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Quantum walk algorithm for element distinctness
  • A. Ambainis
  • Computer Science
    45th Annual IEEE Symposium on Foundations of…
  • 31 October 2003
TLDR
An O(N/sup k/(k+1)/) query quantum algorithm is given for the generalization of element distinctness in which the authors have to find k equal items among N items.
Quantum lower bounds by quantum arguments
TLDR
Two new Ω(√N) lower bounds on computing AND of ORs and inverting a permutation and more uniform proofs for several known lower bounds which have been previously proven via a variety of different techniques are proved.
Quantum walks on graphs
TLDR
A lower bound on the possible speed up by quantum walks for general graphs is given, showing that quantum walks can be at most polynomially faster than their classical counterparts.
Coins make quantum walks faster
TLDR
The result improves on a previous bound for quantum local search by Aaronson and Ambainis and generalizes the result to 3 and more dimensions where the walk yields the optimal performance of <i>O</i>(√N) and gives several extensions of quantum walk search algorithms and generic expressions for its performance for general graphs.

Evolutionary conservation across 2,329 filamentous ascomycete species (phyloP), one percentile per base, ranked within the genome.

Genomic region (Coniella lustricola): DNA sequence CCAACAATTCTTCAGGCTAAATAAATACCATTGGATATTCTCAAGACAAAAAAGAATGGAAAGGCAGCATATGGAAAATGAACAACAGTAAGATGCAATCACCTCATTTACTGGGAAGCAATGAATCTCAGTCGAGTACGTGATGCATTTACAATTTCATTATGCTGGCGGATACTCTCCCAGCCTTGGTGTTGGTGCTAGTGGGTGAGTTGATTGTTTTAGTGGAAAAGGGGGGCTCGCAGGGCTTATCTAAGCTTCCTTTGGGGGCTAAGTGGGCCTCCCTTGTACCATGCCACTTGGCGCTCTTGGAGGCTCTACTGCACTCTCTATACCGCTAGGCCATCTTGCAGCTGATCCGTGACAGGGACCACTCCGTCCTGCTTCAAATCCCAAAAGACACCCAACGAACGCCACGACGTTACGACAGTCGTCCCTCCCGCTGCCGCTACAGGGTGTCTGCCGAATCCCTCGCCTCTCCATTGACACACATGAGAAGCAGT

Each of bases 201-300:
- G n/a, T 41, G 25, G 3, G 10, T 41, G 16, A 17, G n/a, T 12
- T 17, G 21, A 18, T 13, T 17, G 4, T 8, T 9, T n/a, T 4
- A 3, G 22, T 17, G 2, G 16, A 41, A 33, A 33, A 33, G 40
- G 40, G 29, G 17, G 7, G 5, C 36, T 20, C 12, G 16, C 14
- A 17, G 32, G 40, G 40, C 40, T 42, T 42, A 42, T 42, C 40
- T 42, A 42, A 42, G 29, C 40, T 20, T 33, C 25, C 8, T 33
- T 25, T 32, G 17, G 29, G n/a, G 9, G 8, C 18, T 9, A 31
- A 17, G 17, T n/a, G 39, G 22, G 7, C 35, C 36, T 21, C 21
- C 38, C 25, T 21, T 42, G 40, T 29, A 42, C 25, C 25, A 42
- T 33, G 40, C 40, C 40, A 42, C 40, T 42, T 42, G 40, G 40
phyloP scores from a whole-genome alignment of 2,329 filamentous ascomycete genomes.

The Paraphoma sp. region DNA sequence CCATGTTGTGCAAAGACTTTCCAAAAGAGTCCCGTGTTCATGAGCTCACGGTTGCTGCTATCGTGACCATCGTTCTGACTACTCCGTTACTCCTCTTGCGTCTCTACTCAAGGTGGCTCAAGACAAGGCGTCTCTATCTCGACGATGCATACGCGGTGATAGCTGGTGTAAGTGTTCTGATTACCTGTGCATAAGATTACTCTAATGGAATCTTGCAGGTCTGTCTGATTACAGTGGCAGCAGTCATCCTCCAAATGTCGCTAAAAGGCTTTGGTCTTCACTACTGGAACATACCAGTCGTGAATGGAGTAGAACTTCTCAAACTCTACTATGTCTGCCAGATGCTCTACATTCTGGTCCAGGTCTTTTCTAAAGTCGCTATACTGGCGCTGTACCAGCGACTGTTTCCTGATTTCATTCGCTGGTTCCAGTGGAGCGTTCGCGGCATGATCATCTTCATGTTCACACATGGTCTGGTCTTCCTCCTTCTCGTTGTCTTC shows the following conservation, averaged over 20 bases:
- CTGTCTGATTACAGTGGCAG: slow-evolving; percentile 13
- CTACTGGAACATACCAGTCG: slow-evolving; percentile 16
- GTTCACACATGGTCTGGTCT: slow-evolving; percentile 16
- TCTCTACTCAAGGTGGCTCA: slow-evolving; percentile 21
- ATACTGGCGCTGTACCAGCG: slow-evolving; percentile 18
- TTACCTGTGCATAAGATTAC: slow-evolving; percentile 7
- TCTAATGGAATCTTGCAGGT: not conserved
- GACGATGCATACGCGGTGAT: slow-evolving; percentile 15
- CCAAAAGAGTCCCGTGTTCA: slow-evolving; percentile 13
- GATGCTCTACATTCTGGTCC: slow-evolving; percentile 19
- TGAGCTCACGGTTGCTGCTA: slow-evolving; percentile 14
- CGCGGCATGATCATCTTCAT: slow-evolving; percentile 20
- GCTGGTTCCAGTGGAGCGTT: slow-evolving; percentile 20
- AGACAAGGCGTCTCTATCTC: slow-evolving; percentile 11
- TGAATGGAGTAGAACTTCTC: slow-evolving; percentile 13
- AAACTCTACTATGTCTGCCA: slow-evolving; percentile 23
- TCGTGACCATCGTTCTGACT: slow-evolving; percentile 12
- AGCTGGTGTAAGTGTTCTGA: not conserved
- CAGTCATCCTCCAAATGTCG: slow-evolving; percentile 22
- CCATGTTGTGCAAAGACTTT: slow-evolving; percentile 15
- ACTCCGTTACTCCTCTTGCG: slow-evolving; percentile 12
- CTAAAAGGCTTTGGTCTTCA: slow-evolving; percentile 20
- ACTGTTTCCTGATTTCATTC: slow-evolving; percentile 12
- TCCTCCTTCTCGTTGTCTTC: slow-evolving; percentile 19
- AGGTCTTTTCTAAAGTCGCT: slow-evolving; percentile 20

1-way quantum finite automata: strengths, weaknesses and generalizations
TLDR
This work constructs a 1-way QFA that is exponentially smaller than any equivalent classical (even randomized) finite automaton, and thinks that this construction may be useful for design of other space-efficient quantum algorithms.
One-dimensional quantum walks
TLDR
A quantum analog of the symmetric random walk, which the authors call the Hadamard walk, is analyzed, which has position that is nearly uniformly distributed in the range after steps, in sharp contrast to the classical random walk.
Quantum search of spatial regions
TLDR
An 0(/spl radic/n)-qubit communication protocol for the disjointness problem is given, which improves an upper bound of Hoyer and de Wolf and matches a lower bound of Razborov.
Upper Bound on Communication Complexity of Private Information Retrieval
TLDR
This work constructs a scheme for private information retrieval with k databases and communication complexity O(n 1/(2k−1) ), where n is the number of databases and O is the communication complexity.
Private quantum channels
TLDR
It is shown that in order to transmit n qubits privately, 2n bits of shared private key are necessary and sufficient and may be viewed as the quantum analogue of the classical one-time pad encryption scheme.
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